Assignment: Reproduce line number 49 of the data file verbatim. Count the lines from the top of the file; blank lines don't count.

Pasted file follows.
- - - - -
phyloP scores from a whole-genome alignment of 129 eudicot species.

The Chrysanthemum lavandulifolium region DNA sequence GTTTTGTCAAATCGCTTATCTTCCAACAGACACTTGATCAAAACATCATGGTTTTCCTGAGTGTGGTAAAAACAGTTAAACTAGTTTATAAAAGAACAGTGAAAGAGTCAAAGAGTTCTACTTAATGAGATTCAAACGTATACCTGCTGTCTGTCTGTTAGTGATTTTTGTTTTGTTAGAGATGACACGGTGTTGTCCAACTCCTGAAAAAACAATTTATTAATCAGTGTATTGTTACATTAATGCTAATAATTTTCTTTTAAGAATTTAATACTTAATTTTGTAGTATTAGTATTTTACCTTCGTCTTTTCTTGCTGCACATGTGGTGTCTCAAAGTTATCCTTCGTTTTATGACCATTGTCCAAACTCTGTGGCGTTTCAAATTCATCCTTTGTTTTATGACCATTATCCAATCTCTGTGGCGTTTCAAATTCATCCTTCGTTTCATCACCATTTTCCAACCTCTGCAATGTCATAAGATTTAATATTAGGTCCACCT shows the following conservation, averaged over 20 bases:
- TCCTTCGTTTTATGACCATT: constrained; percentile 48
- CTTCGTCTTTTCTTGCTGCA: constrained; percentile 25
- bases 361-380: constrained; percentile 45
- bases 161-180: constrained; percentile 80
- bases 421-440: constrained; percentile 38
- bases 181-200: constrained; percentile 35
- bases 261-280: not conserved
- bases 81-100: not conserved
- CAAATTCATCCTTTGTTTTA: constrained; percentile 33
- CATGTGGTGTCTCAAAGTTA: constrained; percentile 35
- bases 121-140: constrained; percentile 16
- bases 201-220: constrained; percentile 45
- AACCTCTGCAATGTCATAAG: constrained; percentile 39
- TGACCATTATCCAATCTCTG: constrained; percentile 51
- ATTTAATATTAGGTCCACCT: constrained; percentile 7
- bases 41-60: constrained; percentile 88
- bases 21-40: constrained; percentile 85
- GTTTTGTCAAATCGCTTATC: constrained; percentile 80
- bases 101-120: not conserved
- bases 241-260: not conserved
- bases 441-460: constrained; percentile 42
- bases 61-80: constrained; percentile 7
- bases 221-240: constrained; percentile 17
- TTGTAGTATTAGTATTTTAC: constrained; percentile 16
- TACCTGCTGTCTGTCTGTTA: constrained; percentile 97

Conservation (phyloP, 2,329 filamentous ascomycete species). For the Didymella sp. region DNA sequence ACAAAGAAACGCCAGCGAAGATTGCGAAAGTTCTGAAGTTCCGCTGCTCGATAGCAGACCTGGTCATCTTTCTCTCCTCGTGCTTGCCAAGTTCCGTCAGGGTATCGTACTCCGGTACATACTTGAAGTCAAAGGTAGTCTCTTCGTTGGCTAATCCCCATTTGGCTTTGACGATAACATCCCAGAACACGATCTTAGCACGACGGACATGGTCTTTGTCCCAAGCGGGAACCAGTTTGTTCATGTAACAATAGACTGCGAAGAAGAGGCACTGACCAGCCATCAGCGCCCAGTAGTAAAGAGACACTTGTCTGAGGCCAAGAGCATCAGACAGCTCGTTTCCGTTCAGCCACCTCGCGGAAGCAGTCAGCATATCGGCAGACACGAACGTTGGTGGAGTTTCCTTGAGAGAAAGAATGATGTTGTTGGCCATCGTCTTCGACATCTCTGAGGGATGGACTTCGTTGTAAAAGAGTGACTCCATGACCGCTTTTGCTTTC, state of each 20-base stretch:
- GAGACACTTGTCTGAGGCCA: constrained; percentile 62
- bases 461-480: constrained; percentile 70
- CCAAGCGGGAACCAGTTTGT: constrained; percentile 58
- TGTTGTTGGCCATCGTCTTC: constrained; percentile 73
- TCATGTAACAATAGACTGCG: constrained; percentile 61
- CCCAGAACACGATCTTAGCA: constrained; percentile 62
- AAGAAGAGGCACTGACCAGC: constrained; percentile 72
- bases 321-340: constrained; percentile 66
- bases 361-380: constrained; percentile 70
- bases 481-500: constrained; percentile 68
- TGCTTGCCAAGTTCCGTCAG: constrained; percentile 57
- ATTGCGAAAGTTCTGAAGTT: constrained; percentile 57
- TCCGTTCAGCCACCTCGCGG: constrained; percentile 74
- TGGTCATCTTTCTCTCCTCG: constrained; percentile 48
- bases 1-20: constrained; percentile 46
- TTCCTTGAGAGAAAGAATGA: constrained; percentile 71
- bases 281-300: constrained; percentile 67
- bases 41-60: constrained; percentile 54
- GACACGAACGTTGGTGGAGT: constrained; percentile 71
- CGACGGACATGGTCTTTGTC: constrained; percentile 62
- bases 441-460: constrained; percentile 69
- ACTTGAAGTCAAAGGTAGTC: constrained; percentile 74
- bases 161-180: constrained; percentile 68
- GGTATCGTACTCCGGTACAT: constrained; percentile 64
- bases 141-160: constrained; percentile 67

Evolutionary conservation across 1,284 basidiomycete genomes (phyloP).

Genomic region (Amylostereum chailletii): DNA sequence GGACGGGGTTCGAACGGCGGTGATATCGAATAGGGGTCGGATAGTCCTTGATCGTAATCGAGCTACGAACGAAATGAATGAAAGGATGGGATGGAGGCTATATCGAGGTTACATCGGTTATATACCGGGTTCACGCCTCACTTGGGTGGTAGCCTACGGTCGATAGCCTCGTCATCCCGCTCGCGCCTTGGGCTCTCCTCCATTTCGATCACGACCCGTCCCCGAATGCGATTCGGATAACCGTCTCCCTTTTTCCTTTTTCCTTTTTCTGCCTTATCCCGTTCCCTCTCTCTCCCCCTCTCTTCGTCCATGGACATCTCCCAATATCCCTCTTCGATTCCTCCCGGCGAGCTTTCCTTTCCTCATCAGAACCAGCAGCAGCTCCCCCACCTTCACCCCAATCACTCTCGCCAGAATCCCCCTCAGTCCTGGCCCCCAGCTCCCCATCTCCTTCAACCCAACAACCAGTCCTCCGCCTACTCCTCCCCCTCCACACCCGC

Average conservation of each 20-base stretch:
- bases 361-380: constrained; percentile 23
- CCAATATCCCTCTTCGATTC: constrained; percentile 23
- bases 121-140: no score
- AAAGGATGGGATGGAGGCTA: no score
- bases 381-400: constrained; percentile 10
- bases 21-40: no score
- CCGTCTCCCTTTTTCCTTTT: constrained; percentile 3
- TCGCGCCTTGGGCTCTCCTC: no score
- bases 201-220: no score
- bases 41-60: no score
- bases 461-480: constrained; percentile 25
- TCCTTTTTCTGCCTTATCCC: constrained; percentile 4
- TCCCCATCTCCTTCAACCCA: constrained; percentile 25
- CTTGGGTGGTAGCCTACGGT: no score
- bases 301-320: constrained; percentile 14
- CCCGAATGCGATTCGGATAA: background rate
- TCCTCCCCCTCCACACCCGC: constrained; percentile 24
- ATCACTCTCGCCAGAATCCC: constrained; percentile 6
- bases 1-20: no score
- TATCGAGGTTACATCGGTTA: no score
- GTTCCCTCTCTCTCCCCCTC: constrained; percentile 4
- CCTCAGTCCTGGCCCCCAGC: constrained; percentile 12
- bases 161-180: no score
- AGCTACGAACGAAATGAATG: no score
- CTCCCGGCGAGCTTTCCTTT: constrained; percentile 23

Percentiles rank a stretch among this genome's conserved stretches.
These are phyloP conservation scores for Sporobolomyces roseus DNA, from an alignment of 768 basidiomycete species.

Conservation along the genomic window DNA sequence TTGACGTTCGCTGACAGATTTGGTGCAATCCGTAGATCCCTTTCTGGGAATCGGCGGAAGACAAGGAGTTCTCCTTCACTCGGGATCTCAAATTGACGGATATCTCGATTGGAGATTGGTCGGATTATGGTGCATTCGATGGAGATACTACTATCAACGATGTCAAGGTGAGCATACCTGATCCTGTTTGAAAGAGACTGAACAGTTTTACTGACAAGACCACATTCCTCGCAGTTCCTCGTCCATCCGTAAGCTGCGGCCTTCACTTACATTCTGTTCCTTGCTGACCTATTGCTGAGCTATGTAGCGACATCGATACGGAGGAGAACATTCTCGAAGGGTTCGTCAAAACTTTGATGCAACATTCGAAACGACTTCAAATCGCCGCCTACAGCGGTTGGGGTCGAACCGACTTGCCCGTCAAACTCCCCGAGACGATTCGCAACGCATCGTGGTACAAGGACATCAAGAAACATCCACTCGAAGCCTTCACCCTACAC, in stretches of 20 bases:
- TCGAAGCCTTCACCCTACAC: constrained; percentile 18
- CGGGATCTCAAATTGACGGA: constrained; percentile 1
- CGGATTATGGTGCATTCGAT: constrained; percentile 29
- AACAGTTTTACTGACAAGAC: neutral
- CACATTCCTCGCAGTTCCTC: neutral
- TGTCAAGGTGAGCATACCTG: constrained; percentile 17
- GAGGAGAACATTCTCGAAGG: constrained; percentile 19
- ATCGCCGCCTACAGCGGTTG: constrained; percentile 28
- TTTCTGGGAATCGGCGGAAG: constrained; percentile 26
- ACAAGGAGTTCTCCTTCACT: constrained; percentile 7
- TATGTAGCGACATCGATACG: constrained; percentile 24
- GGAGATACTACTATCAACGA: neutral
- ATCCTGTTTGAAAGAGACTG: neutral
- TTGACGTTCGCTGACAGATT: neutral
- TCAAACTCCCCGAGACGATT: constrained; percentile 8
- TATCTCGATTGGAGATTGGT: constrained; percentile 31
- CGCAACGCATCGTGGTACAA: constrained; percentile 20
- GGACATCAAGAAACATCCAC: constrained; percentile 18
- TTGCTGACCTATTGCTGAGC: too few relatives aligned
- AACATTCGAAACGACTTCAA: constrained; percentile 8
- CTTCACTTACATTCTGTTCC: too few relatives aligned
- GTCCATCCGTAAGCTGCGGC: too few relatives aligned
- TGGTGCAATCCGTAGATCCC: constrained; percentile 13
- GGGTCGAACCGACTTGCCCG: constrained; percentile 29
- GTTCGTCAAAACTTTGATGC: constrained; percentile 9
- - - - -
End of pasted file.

- bases 441-460: constrained; percentile 69